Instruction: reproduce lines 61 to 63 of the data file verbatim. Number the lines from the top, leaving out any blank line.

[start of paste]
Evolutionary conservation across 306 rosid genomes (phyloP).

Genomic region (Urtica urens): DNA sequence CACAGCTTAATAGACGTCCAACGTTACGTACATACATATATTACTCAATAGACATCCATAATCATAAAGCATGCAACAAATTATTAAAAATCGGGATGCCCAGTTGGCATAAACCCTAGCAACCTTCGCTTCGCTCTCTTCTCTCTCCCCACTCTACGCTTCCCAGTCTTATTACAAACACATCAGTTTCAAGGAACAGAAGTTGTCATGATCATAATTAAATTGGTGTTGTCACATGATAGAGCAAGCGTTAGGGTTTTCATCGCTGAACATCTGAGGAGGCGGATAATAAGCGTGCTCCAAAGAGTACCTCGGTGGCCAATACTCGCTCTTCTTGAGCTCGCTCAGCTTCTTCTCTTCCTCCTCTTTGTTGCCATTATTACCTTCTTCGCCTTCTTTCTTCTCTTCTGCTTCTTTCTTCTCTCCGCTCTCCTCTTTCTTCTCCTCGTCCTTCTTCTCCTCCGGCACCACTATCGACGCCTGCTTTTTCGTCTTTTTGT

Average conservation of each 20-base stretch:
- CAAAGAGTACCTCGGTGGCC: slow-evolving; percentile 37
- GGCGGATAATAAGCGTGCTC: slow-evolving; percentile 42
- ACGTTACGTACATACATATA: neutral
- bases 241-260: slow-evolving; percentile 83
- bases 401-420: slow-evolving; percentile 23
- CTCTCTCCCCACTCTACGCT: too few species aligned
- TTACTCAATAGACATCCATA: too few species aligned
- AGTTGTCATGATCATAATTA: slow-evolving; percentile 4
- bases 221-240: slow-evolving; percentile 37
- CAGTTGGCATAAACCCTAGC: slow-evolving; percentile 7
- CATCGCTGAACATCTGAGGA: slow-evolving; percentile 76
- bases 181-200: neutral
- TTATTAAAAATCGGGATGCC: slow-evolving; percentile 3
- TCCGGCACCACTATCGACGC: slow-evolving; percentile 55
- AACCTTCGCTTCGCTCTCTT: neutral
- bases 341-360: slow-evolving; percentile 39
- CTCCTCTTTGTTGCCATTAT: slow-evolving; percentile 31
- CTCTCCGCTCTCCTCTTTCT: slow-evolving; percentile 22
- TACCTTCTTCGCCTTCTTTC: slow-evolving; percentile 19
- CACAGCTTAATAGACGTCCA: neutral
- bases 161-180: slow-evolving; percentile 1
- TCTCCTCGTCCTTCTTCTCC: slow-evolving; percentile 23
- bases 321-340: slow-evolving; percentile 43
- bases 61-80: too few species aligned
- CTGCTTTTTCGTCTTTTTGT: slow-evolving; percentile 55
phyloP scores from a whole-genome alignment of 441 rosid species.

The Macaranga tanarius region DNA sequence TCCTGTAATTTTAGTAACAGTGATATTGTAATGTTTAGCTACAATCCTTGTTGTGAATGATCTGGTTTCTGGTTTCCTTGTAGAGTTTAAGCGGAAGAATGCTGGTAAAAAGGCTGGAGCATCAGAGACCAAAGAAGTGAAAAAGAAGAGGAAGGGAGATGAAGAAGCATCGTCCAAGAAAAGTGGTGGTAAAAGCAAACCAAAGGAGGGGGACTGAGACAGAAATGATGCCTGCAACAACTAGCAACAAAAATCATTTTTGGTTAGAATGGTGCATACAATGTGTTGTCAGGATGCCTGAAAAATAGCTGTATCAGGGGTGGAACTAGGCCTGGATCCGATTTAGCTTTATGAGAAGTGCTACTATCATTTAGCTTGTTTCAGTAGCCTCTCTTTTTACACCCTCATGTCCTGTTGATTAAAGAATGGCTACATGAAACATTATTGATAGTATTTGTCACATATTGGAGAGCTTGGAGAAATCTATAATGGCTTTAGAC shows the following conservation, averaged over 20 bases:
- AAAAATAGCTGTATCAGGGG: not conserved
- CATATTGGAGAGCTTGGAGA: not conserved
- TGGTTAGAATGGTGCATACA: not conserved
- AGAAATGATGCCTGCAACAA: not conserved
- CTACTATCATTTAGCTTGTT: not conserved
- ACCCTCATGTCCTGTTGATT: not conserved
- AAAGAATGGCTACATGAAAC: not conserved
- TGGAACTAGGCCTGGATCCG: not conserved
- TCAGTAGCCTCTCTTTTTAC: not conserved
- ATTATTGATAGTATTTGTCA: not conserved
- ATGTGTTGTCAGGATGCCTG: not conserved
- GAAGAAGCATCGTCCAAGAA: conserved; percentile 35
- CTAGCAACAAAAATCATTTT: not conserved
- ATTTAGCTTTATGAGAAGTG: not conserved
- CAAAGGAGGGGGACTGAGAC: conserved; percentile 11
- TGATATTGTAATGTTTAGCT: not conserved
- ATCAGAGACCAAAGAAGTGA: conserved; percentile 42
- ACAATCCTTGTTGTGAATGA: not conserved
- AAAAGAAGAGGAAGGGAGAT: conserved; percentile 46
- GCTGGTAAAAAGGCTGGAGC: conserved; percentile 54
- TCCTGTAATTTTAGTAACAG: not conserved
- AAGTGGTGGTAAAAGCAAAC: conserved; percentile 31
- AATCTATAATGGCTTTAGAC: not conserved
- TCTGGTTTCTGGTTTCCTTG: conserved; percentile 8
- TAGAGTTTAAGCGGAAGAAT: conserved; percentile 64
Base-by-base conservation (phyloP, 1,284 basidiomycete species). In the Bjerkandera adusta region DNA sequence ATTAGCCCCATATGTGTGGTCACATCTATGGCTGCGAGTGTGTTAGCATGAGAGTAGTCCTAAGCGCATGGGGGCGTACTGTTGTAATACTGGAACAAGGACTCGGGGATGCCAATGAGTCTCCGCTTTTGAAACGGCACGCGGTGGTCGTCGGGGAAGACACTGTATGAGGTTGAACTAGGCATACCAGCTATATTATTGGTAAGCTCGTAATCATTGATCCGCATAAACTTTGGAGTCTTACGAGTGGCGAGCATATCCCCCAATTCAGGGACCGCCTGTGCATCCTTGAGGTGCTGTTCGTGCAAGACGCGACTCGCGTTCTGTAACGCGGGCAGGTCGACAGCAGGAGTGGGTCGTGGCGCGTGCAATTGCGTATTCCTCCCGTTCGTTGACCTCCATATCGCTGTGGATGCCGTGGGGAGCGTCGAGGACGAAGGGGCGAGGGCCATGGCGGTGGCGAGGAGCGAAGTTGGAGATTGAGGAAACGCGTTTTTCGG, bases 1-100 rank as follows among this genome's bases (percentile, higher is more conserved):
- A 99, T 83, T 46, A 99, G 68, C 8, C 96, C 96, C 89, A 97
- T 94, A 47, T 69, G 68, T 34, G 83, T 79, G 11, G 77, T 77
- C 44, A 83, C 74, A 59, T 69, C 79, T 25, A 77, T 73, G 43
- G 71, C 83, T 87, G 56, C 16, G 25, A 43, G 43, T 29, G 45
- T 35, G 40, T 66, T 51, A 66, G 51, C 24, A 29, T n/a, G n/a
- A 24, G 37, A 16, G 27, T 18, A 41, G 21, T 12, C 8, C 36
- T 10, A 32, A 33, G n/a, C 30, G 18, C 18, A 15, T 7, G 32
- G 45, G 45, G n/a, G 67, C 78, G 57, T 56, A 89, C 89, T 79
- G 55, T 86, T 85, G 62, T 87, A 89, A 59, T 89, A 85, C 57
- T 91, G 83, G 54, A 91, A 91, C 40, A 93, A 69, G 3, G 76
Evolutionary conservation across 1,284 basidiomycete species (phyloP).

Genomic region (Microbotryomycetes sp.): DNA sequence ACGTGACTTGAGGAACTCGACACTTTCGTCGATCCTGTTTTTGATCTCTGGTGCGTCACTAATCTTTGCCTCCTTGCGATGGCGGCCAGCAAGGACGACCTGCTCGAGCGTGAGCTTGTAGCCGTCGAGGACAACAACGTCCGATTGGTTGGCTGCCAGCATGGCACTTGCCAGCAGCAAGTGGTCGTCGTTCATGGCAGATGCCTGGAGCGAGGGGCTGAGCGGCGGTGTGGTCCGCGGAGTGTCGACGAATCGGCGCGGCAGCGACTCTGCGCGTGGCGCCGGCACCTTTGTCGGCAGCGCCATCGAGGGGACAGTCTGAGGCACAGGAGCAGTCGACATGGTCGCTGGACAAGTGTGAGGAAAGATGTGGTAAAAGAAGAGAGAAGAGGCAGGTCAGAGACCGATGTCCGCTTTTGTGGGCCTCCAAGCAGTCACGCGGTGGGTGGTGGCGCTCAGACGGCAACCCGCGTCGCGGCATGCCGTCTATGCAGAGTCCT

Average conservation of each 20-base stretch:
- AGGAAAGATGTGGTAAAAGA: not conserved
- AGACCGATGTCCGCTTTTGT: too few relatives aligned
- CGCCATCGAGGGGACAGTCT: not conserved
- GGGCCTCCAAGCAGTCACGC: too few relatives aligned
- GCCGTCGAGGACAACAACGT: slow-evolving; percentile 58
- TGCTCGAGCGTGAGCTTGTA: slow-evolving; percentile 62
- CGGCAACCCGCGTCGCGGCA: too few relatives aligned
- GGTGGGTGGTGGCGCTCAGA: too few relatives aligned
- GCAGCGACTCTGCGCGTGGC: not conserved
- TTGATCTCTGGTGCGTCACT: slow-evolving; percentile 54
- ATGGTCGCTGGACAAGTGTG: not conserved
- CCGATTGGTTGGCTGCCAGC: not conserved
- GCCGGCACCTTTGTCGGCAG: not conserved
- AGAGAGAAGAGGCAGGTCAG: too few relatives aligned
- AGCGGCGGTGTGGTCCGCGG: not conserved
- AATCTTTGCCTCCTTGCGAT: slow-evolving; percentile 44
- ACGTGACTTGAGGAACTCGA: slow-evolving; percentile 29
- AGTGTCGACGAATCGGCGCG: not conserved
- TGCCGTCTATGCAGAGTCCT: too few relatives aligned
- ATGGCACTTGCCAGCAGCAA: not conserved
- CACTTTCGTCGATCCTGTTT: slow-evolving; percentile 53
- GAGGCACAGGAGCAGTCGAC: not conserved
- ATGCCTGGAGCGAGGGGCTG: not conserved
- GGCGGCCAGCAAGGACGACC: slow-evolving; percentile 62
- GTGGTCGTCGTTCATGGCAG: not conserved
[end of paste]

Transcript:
- T 35, G 40, T 66, T 51, A 66, G 51, C 24, A 29, T n/a, G n/a
- A 24, G 37, A 16, G 27, T 18, A 41, G 21, T 12, C 8, C 36
- T 10, A 32, A 33, G n/a, C 30, G 18, C 18, A 15, T 7, G 32